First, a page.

eCommerce Fuel (Buying & Selling Stores)

New post from The eCommerceFuel Blog:

It's been eight years since Right Channel Radios first opened its eCommerce doors. After a cart migration, major website overhaul and lots of lessons learned over the years, the business has officially been sold. Today we're talking about the biggest takeaways Drew and Andrew walked away with after selling eCommerce businesses. It takes more planning, strategizing and moments of doubt than one might think. Subscribe:  iTunes | Stitcher (With your host Andrew Youderian of and Drew Sanocki of Andrew: Welcome to the eCommerceFuel podcast, the show dedicated to helping high six and seven figure entrepreneurs build amazing online companies and incredible lives. I'm your host and fellow eCommerce entrepreneur, Andrew Youderian. Hey guys, it's Andrew here and welcome to the eCommerceFuel podcast, thanks so much for tuning in today. Joined by Mr. Drew Sanocki, the man from New York City consultant and business owner extraordinaire. Drew, how are you doing buddy? Drew: Good, how are you doing? Andrew: Good, I was looking at Nerd Marketing and things are looking sharp over there man, you've got a pretty beautiful brand and site with some awesome content. Drew: It's getting there. I read some book on design for founders, I think it's called "Design for Founders," taught me a lot about typography which I got into, you can sink a lot of time into that but I love it now, it's really interesting, I recommend it for anybody who is looking to brand a site or a blog. Andrew: Yeah, it looks super sharp, I was jotting a bunch of notes down and stuff that I'm totally going to swipe for the eCommerceFuel site, yeah it looks sharp man. Drew: Oh fun, good. Andrew: But yeah, today talking about some kind of crazy, crazy news. I sold the business. Drew: I know. Congratulations. Andrew: Yeah thank you. Sold Right Channel Radios which is the business I've had for, man, I guess where it all started back in 2008 so owned it for eight years and just this last couple of weeks ended up closing on the sale. Drew: So is this the first official announcement? Andrew: Publicly it is, I've been chatting with people in the community about it, the private community but in terms of public announcement, yeah, this is where it's getting broken. Drew: Well that's great, well congratulations, this is your second exit. Andrew: Yeah. Drew: Isn't it? Andrew: Yeah, thank you, this is my second one, sold a couple of years ago and this is number two. Drew: That's great, got all sorts of questions for you. Andrew: Yeah, hit me man, it's kind of strange doing a podcast about selling your own business but you were kind enough to come on and help me do it so it wasn't just me talking to people. Drew: Well I'm happy to be here, I sold my first business, it seems like ancient history now, but back in 2011, 2012. Andrew: Yeah, Design Public, right? Drew: Yup and then we sold a business where I was the CMO, Karmaloop, we sold that about a month ago. Andrew: You're partnered up with a private equity group for that, right? Drew: Yes, I mean they did the deal, I did the diligence on the deal, came on board, helped return the company to profitability and we sold, they made most of the money off of the deal unfortunately, but yeah. Andrew: Probably it's safe to say they probably brought most of the money to the deal, right? Drew: Yeah, I was a mere pawn. Andrew: Yeah so I thought it would be kind of fun to just kind of talk quickly about why I sold, who I sold it to and then get into some lessons, both kind of some lessons I learned from the sale and also get your kind of thoughts on it. Drew: Sounds good. Long-Term Prepping Before Putting Up a "For Sale" Sign Andrew: So probably the biggest takeaway for me, and this is something I realized after the fact,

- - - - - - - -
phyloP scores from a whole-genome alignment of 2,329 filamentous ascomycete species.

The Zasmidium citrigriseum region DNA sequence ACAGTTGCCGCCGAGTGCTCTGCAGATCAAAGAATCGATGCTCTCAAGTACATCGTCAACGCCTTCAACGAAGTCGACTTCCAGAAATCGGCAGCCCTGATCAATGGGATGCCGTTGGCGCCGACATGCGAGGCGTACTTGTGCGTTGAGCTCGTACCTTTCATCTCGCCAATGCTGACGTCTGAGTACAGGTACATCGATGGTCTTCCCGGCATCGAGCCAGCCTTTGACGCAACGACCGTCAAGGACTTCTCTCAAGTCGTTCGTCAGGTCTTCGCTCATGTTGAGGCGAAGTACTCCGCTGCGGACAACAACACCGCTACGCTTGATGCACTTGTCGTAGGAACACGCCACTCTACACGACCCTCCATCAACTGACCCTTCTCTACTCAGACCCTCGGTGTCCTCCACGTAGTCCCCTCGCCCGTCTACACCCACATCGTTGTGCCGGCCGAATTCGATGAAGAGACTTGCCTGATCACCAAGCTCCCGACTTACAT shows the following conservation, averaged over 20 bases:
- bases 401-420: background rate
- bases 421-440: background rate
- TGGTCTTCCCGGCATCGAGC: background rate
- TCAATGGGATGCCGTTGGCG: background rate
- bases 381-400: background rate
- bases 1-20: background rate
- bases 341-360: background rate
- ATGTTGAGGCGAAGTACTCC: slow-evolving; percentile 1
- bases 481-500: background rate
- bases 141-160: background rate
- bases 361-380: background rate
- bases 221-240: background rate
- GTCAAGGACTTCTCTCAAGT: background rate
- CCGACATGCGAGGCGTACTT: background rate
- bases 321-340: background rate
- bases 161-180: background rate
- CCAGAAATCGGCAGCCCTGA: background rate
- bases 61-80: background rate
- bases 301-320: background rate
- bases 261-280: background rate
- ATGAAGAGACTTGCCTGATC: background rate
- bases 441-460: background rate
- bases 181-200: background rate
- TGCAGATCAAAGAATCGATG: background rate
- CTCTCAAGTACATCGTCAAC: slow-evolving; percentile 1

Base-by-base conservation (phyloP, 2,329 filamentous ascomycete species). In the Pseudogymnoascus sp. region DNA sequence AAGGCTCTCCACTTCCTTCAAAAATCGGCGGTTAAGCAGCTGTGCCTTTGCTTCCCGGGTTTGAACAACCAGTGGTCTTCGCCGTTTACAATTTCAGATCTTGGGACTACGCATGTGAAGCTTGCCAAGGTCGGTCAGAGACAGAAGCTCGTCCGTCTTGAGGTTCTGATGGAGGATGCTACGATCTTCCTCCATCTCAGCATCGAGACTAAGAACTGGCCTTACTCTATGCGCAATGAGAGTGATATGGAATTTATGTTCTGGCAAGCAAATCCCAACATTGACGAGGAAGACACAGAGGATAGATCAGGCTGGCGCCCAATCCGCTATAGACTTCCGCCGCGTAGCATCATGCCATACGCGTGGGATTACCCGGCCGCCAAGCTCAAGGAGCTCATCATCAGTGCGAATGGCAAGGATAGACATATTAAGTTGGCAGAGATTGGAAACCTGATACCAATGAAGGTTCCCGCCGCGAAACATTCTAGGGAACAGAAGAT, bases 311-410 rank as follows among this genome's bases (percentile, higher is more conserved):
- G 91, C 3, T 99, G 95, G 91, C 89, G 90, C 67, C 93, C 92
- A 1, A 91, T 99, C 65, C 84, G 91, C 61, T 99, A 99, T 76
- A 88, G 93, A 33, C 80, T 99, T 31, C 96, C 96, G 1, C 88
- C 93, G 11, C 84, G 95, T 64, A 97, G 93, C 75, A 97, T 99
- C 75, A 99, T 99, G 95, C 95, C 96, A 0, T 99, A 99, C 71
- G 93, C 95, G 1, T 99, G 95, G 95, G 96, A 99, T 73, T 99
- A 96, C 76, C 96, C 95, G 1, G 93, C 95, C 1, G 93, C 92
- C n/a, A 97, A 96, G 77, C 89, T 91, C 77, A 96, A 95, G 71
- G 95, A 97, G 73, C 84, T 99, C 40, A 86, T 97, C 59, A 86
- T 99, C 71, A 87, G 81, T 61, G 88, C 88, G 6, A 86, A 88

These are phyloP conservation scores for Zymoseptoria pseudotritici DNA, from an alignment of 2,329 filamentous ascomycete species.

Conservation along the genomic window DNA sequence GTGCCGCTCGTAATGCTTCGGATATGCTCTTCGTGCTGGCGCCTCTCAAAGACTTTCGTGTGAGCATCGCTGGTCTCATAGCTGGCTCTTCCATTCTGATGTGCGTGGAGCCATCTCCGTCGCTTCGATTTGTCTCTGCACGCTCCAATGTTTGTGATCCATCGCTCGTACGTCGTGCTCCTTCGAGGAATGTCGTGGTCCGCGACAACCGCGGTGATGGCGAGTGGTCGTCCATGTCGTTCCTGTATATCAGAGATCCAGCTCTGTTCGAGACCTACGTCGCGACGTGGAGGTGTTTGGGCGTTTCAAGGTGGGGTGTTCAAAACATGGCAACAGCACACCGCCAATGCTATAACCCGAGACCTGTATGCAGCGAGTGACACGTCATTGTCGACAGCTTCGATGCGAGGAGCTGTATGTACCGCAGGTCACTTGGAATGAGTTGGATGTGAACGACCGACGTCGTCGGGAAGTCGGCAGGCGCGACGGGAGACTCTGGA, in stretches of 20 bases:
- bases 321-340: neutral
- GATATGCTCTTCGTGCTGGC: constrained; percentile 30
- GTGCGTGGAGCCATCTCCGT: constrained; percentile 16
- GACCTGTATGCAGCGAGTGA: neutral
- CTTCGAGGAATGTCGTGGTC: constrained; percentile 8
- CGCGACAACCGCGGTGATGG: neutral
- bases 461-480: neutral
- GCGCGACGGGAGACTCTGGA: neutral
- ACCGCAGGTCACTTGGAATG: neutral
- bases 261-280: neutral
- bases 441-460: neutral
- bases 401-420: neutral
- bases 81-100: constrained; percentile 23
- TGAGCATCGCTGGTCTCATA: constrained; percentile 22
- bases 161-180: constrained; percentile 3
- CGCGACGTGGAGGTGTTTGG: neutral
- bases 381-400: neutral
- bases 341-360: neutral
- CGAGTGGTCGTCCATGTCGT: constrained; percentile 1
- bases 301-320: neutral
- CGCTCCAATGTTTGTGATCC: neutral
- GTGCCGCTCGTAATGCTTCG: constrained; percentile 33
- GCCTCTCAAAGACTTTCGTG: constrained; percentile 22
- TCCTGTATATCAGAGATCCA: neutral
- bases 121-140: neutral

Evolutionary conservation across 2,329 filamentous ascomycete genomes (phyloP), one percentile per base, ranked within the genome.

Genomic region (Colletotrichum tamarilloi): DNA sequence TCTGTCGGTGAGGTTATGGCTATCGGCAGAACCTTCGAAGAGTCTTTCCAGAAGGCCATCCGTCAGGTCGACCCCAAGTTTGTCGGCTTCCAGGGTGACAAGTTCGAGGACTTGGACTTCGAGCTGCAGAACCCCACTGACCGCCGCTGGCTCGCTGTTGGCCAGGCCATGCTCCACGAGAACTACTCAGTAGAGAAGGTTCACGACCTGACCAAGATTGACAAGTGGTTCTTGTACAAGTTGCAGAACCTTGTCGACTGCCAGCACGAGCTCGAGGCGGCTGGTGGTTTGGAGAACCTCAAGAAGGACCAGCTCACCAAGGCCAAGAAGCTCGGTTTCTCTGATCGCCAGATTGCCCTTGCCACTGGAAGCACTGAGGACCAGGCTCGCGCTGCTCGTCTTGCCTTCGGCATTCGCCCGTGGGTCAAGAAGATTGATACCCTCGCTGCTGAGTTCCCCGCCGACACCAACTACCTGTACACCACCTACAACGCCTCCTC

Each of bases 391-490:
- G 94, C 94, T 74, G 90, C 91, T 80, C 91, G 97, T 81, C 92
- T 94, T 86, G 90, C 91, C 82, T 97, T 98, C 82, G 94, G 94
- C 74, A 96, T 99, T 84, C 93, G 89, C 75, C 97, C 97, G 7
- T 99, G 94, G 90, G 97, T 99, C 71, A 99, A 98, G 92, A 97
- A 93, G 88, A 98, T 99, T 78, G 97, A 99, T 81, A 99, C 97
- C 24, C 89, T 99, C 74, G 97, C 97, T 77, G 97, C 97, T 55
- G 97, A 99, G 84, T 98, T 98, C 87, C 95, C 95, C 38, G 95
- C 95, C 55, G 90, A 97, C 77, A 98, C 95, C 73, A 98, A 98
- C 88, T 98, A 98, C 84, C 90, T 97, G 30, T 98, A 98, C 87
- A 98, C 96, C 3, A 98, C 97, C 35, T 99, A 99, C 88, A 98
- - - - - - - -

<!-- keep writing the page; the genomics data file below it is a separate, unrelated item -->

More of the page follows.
Direct download: EP156ECOMMERCEFUEL.mp3
Category:Buying & Selling Stores -- posted at: 6:00am EST